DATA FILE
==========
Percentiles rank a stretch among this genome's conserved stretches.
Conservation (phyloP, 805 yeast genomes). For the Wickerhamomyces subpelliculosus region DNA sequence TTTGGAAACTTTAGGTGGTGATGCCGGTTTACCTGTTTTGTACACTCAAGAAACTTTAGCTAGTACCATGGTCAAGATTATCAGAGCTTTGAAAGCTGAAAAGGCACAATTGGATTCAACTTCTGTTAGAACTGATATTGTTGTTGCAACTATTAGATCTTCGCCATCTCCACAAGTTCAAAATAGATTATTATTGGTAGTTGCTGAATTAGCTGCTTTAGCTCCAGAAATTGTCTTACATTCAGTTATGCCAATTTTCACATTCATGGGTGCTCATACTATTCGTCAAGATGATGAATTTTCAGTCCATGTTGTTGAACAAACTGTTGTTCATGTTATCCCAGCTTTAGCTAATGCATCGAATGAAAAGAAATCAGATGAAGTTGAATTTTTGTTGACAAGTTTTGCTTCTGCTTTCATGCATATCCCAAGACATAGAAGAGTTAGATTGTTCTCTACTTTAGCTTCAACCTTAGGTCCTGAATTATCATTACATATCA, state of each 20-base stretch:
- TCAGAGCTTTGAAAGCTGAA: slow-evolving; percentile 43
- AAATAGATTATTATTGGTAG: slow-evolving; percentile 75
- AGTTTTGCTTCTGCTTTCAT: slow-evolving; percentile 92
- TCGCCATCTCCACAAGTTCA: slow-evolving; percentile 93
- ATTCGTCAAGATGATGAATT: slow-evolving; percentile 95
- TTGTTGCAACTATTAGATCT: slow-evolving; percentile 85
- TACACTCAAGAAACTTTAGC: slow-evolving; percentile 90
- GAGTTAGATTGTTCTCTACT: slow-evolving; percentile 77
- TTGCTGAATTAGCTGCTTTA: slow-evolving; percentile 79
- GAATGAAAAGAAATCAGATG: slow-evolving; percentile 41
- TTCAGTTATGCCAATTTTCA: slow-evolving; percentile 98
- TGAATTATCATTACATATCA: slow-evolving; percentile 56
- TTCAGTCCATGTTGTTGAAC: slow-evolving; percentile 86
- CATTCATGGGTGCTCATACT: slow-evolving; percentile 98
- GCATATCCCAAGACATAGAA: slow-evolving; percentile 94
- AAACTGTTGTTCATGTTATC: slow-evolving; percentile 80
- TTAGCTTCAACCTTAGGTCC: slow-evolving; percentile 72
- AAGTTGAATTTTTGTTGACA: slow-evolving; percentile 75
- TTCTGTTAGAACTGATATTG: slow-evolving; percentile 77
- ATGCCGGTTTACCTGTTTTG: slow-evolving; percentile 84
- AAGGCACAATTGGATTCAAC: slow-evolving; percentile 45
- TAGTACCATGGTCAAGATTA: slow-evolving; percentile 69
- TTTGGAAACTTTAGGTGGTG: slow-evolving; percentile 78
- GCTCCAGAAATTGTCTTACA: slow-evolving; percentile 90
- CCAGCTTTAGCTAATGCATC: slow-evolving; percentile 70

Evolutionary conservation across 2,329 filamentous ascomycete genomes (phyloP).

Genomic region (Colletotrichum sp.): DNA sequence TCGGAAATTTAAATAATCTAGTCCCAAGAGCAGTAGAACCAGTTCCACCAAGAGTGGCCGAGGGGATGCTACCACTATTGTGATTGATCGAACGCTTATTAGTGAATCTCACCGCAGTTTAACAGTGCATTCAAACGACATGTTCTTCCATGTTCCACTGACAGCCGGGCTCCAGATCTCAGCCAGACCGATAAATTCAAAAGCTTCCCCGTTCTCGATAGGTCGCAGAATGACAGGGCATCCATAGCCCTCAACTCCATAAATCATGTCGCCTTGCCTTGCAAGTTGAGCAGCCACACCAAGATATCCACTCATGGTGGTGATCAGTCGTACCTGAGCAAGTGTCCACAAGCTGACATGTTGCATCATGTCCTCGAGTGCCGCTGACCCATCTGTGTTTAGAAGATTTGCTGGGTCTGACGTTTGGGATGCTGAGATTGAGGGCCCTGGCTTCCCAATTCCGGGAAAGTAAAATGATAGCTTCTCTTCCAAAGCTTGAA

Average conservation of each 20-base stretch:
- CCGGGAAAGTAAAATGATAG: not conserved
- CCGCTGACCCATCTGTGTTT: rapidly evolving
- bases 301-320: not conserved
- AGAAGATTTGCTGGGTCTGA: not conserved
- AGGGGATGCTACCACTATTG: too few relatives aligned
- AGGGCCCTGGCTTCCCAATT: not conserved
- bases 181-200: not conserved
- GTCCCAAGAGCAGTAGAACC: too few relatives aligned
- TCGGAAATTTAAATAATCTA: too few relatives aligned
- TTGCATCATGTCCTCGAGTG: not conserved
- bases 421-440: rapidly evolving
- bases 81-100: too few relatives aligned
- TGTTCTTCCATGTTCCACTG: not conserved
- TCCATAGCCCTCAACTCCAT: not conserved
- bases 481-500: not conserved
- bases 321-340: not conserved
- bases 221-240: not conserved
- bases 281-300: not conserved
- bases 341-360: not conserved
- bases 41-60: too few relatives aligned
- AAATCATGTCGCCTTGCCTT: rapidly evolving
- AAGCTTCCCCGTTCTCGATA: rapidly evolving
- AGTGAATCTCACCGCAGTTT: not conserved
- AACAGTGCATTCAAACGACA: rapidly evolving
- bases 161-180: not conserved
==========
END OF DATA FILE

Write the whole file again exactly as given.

Percentiles rank a stretch among this genome's conserved stretches.
Conservation (phyloP, 805 yeast genomes). For the Wickerhamomyces subpelliculosus region DNA sequence TTTGGAAACTTTAGGTGGTGATGCCGGTTTACCTGTTTTGTACACTCAAGAAACTTTAGCTAGTACCATGGTCAAGATTATCAGAGCTTTGAAAGCTGAAAAGGCACAATTGGATTCAACTTCTGTTAGAACTGATATTGTTGTTGCAACTATTAGATCTTCGCCATCTCCACAAGTTCAAAATAGATTATTATTGGTAGTTGCTGAATTAGCTGCTTTAGCTCCAGAAATTGTCTTACATTCAGTTATGCCAATTTTCACATTCATGGGTGCTCATACTATTCGTCAAGATGATGAATTTTCAGTCCATGTTGTTGAACAAACTGTTGTTCATGTTATCCCAGCTTTAGCTAATGCATCGAATGAAAAGAAATCAGATGAAGTTGAATTTTTGTTGACAAGTTTTGCTTCTGCTTTCATGCATATCCCAAGACATAGAAGAGTTAGATTGTTCTCTACTTTAGCTTCAACCTTAGGTCCTGAATTATCATTACATATCA, state of each 20-base stretch:
- TCAGAGCTTTGAAAGCTGAA: slow-evolving; percentile 43
- AAATAGATTATTATTGGTAG: slow-evolving; percentile 75
- AGTTTTGCTTCTGCTTTCAT: slow-evolving; percentile 92
- TCGCCATCTCCACAAGTTCA: slow-evolving; percentile 93
- ATTCGTCAAGATGATGAATT: slow-evolving; percentile 95
- TTGTTGCAACTATTAGATCT: slow-evolving; percentile 85
- TACACTCAAGAAACTTTAGC: slow-evolving; percentile 90
- GAGTTAGATTGTTCTCTACT: slow-evolving; percentile 77
- TTGCTGAATTAGCTGCTTTA: slow-evolving; percentile 79
- GAATGAAAAGAAATCAGATG: slow-evolving; percentile 41
- TTCAGTTATGCCAATTTTCA: slow-evolving; percentile 98
- TGAATTATCATTACATATCA: slow-evolving; percentile 56
- TTCAGTCCATGTTGTTGAAC: slow-evolving; percentile 86
- CATTCATGGGTGCTCATACT: slow-evolving; percentile 98
- GCATATCCCAAGACATAGAA: slow-evolving; percentile 94
- AAACTGTTGTTCATGTTATC: slow-evolving; percentile 80
- TTAGCTTCAACCTTAGGTCC: slow-evolving; percentile 72
- AAGTTGAATTTTTGTTGACA: slow-evolving; percentile 75
- TTCTGTTAGAACTGATATTG: slow-evolving; percentile 77
- ATGCCGGTTTACCTGTTTTG: slow-evolving; percentile 84
- AAGGCACAATTGGATTCAAC: slow-evolving; percentile 45
- TAGTACCATGGTCAAGATTA: slow-evolving; percentile 69
- TTTGGAAACTTTAGGTGGTG: slow-evolving; percentile 78
- GCTCCAGAAATTGTCTTACA: slow-evolving; percentile 90
- CCAGCTTTAGCTAATGCATC: slow-evolving; percentile 70

Evolutionary conservation across 2,329 filamentous ascomycete genomes (phyloP).

Genomic region (Colletotrichum sp.): DNA sequence TCGGAAATTTAAATAATCTAGTCCCAAGAGCAGTAGAACCAGTTCCACCAAGAGTGGCCGAGGGGATGCTACCACTATTGTGATTGATCGAACGCTTATTAGTGAATCTCACCGCAGTTTAACAGTGCATTCAAACGACATGTTCTTCCATGTTCCACTGACAGCCGGGCTCCAGATCTCAGCCAGACCGATAAATTCAAAAGCTTCCCCGTTCTCGATAGGTCGCAGAATGACAGGGCATCCATAGCCCTCAACTCCATAAATCATGTCGCCTTGCCTTGCAAGTTGAGCAGCCACACCAAGATATCCACTCATGGTGGTGATCAGTCGTACCTGAGCAAGTGTCCACAAGCTGACATGTTGCATCATGTCCTCGAGTGCCGCTGACCCATCTGTGTTTAGAAGATTTGCTGGGTCTGACGTTTGGGATGCTGAGATTGAGGGCCCTGGCTTCCCAATTCCGGGAAAGTAAAATGATAGCTTCTCTTCCAAAGCTTGAA

Average conservation of each 20-base stretch:
- CCGGGAAAGTAAAATGATAG: not conserved
- CCGCTGACCCATCTGTGTTT: rapidly evolving
- bases 301-320: not conserved
- AGAAGATTTGCTGGGTCTGA: not conserved
- AGGGGATGCTACCACTATTG: too few relatives aligned
- AGGGCCCTGGCTTCCCAATT: not conserved
- bases 181-200: not conserved
- GTCCCAAGAGCAGTAGAACC: too few relatives aligned
- TCGGAAATTTAAATAATCTA: too few relatives aligned
- TTGCATCATGTCCTCGAGTG: not conserved
- bases 421-440: rapidly evolving
- bases 81-100: too few relatives aligned
- TGTTCTTCCATGTTCCACTG: not conserved
- TCCATAGCCCTCAACTCCAT: not conserved
- bases 481-500: not conserved
- bases 321-340: not conserved
- bases 221-240: not conserved
- bases 281-300: not conserved
- bases 341-360: not conserved
- bases 41-60: too few relatives aligned
- AAATCATGTCGCCTTGCCTT: rapidly evolving
- AAGCTTCCCCGTTCTCGATA: rapidly evolving
- AGTGAATCTCACCGCAGTTT: not conserved
- AACAGTGCATTCAAACGACA: rapidly evolving
- bases 161-180: not conserved